Monday, October 16, 2017

Angel Arch in Canyonlands

I’ve been eager to get back to Salt Creek Canyon in Canyonlands National Park since exploring Horse Canyon and the southern end of Salt Creek this spring. This trip to Angel Arch made a great overnight backpacking trip.
Rabbitbrush fills the canyon with golden blossoms.
Following the fresh bear tracks for the first two hours. Shouting "hey" around all the blind corners just like when I hiked in Montana. Even though there are "only" black bears in Utah, I still don't want to startle one.
Many people do a one-way hike of Salt Creek Canyon but I just had my two day weekend. An out and back gave me more time to explore side canyons, chase butterflies, and watch clouds.

Seeing the fresh bear tracks made me nervous since I was going solo and tend to be a quiet hiker. So I was happy to meet a friendly couple near the trailhead who were just finishing a long hike who reported they hadn't had any trouble. They also reported that there was only one place with flowing clear water but that I would have no trouble finding it. They were the only people I saw all day so I was glad for such good intel.
After ominous clouds move through all morning, finally large raindrops splash on rocks and fill the air with the scent of rain.
The burn area near the side canyon to Angel Arch.
Angel Arch really is quite spectacular especially in real life and made a satisfying turn-around point.
Trying to hide from the wind behind a juniper. I moved my bear canister far from camp before bed. Thankfully there were no critters to bother me during the night.
On my way back to the trailhead the next day, I saw arches and archaeological sites I had missed on my rush to reach Angel Arch.
How could I have missed this arch the first day?
I used to ignore all the white butterflies thinking they were all the same. But it turns out there are several different species of whites with subtle differences.  Like most everything in nature, there is pleasure in becoming engrossed (and lost) in the small details.
Becker’s white (Pontia beckerii)
Checkered white (Pontia protodice)
There are also more field crescents flying around. I love how they have such variability in coloration within the same species. Seeing how some are very bright, others more dull, some darker, some more orange made me wish I could study them to find out what accounts for all the variation.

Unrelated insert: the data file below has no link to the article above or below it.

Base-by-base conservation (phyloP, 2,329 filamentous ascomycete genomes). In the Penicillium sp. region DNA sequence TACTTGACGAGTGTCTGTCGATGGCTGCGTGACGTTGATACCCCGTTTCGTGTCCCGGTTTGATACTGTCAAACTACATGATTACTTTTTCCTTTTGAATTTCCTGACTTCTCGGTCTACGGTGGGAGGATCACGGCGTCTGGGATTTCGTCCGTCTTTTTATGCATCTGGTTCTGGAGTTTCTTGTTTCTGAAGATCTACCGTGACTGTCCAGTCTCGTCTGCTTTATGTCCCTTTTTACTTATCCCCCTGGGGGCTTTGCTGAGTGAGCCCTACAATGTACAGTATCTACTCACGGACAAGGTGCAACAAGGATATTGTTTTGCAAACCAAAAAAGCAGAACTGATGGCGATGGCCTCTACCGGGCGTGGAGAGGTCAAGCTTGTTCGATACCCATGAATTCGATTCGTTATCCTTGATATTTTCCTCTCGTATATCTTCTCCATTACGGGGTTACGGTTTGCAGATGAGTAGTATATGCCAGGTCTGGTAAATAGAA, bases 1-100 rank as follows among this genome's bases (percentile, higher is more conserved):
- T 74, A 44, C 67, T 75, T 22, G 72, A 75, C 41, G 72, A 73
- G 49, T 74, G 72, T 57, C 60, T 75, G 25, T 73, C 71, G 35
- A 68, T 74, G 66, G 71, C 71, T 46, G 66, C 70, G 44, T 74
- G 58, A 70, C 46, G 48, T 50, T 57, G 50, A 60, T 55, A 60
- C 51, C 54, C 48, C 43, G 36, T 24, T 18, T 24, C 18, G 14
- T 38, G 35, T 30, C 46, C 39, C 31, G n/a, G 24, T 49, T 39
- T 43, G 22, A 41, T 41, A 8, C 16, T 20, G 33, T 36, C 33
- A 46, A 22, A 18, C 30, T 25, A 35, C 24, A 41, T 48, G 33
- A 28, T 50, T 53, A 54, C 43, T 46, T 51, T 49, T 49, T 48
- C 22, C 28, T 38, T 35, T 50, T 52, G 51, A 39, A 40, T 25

Field crescent (Phyciodes pulchella)
More Information

Permits are required for camping in Canyonlands National Park.

Bear canisters are required for overnight trips to Salt Creek Canyon. I brought my own but you can also borrow them for free from the Needles visitor center. You also need to pack out your poop in a wag bag. 

Salt Canyon has a rich history of the Ancestral Puebloan and Fremont peoples. The Salt Creek Archaeological District is on the National Register of Historic Places. I have chosen to not publish my photos of archaeological sites and pictographs that I saw in order to help protect them and to allow others to “discover” them on their own. Do your part to help protect the archaeological sites and pictographs by staying off them and not touching them.

Dates: September 23-24, 2017

Thursday, October 12, 2017

Listening to fall in the La Sals

Another solo overnight in the La Sal Mountains of Utah. Once again on the Trans La Sal Trail, further north this time. Autumn is happening quickly in the high country. Leaves have changed dramatically in just a week.

Early in the day, I run into a herd of bikers where the Trans La Sal Trail shares tread with the Whole Enchalada Bike Trail. They laugh and chatter as I scurry quickly, leaping off the trail as they wizz by. Until I reach the next turn and am back on the empty hiking only trail. After they pass, I realize just how quiet it is up here. Except for the distant call of elk bugling.
Gently rustling aspen leaves.
Later in the afternoon, I take a detour on an old road. I see two hunters, apparently father and son. They move quietly and leave few footprints. I wonder if they heard the elk too.
Place of swirling winds.
Since moving back to Utah, I still haven't quite gotten used to the quiet here. Kentucky was a cacophony of grasshoppers, cicadas, and frogs. Loud, boisterous, surround-sound, full of life. Here in Utah, there is mostly silence, other than the elk and wind.
Silently fluttering field crescent (Phyciodes pulchella)
I'd been wondering all day where they are, but the echoing of the calls in the valleys makes them hard to locate. Looking downslope on my way to my chosen campsite reveals the answer. A big bull elk with his head tilted back, the sound emerging. Two females are in the meadow beside him. I'm pretty far away so I don't think they can they see me, but of course I don't approach. Though I wish I had my binoculars.